Sarah Parcak takes archaeology out of this world—to some 400 miles above Earth. The National Geographic explorer and winner of the 2016 TED Prize scours satellite images, from drone data to declassified Cold War-era spy photographs, in search of subtle ground differences that can indicate buried treasures such as individual tombs or entire cities. In her new book, Archaeology from Space, she reveals her findings across five continents. Citizen scientists can lend an eye to her efforts by scanning images on globalxplorer.org. (Discover how to join the citizen scientists reviewing satellite photos.) Here she shares four of her favorite sites to see from the ground.
Immerse yourself in Hindu culture among the thousands of temples that dot the state of Tamil Nadu, on the southern tip of the subcontinent. “Visit in August, during monsoon season, for a great sense of temple ritual,” Parcak says. Anchor your tour with a visit to Madurai’s Meenakshi Amman Temple, with its ornate facade of painted statues depicting animals, deities, and demons.
Trip tips: Experience Meenakshi temple two ways: once in the morning light, when the temple colors are most vibrant, and again in the evening to witness the daily ritual of putting Lord Shiva to bed. Priests carry the effigy around the complex in a processional chariot—accompanied by a mesmerizing swirl of chanting, drums, music, prayer, and smoke—before laying it to rest for the night.
Just outside Parcak’s Birmingham base stand the massive flat-topped earthen pyramids of Moundville, Alabama. Discover the fascinating heritage of the prehistoric Mississippian people through the ancient landscape and inside the Jones Archaeological Museum, where interpretive scenes feature life-size models based on modern-day Native Americans.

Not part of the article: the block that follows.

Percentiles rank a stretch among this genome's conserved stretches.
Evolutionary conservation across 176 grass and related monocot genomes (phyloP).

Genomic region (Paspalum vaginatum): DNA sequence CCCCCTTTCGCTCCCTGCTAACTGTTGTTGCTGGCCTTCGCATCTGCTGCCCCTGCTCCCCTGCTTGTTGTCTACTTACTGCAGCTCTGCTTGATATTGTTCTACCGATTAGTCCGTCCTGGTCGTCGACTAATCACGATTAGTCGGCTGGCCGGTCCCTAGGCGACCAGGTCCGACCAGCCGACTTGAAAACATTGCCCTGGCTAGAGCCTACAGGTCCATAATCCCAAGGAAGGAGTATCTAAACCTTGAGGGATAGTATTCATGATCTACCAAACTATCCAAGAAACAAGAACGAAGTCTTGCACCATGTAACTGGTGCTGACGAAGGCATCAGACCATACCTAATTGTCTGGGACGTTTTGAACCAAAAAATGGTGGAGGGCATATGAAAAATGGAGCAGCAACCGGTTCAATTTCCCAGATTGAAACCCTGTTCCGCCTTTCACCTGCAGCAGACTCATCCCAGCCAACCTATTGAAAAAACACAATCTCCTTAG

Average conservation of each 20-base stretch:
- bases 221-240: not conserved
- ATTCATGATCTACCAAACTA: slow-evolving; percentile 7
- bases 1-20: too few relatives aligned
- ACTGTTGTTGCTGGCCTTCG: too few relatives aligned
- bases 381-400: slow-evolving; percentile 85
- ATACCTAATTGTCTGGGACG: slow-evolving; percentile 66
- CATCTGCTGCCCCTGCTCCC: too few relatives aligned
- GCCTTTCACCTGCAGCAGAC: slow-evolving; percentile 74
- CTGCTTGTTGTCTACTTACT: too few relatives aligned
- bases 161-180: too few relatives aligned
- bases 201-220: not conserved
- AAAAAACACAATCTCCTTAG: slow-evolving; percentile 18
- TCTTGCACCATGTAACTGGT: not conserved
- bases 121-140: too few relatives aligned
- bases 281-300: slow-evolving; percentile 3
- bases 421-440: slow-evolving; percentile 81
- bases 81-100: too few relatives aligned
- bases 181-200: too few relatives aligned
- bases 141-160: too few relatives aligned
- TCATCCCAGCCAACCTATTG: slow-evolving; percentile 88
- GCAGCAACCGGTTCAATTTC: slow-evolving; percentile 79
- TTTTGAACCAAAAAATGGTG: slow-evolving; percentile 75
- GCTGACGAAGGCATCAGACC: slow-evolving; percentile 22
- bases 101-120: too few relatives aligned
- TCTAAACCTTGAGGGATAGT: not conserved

Trip tips: Visit in October, when the annual Moundville Native American Festival enlivens the archaeological park with four days of performances, demonstrations, and storytelling. Watch stomp dancers and hoop dancing, learn about Native American beadwork and pottery, and try your hand at throwing an atlatl, an ancient type of spear. If you follow the Black Warrior River north to Tuscaloosa, you can experience other aspects of the waterway that sustained the Mississippian people. Stroll the paved RiverWalk and glide off into the sunset on the Bama Belle, a paddlewheel riverboat.
According to Parcak, no exploration of Rome is complete without a day trip to the nearly 2,000-year-old harbor of Portus and the even older seaport of Ostia Antica. Offering a counterpoint to the monumental scale of the Forum and the Colosseum, these lesser known ruins—think temples, shops, baths, and brothels—give a glimpse into daily life and into ongoing excavations.
Trip tips: The ruins are easy to access from Rome. Take the metro (line B) to the city’s Piramide station, in the Ostiense neighborhood. Next door is the Porta San Paolo station, where you can hop on the Roma-Lido commuter train (with several departures each hour). A standard train ticket (less than $2) covers the 25-minute ride to Ostia Antica station, at which point you can follow signs (and the crowd) on foot to the ancient port ruins. Nearby, visitors can explore the Portus ruins and the 15th-century Castle of Pope Julius II, which once housed prisoners charged with excavating Ostia Antica.
North of Luxor, the Hathor temple, dating from the Ptolemaic period, honors the namesake sky goddess. Over centuries, soot collected on the ceiling, but in recent decades, conservationists have uncovered lavish paintings. “You can see how vibrant the temple would have been,” Parcak says. (Learn more about the temple that honors the Egyptian queen who ruled as king.)
Trip tips: Arrange a guided day trip from Luxor. Consider hiring a local Egyptologist if possible to serve as your escort. Or choose to explore Egypt on a multiday tour that includes Hathor, such as National Geographic Expedition’s 11-day river cruise down the Nile, from Luxor to Aswân. Nora Shawki, a National Geographic expert and Egyptian archaeologist, illuminates the temple’s colorful hieroglyphs.
Man of La Venta
Archaeologists study a colossal Olmec stone head in La Venta, Mexico in this 1947 National Geographic photo. The Olmec civilization, the first in Mesoamerica, offers valuable clues into the development of the rest of the region.
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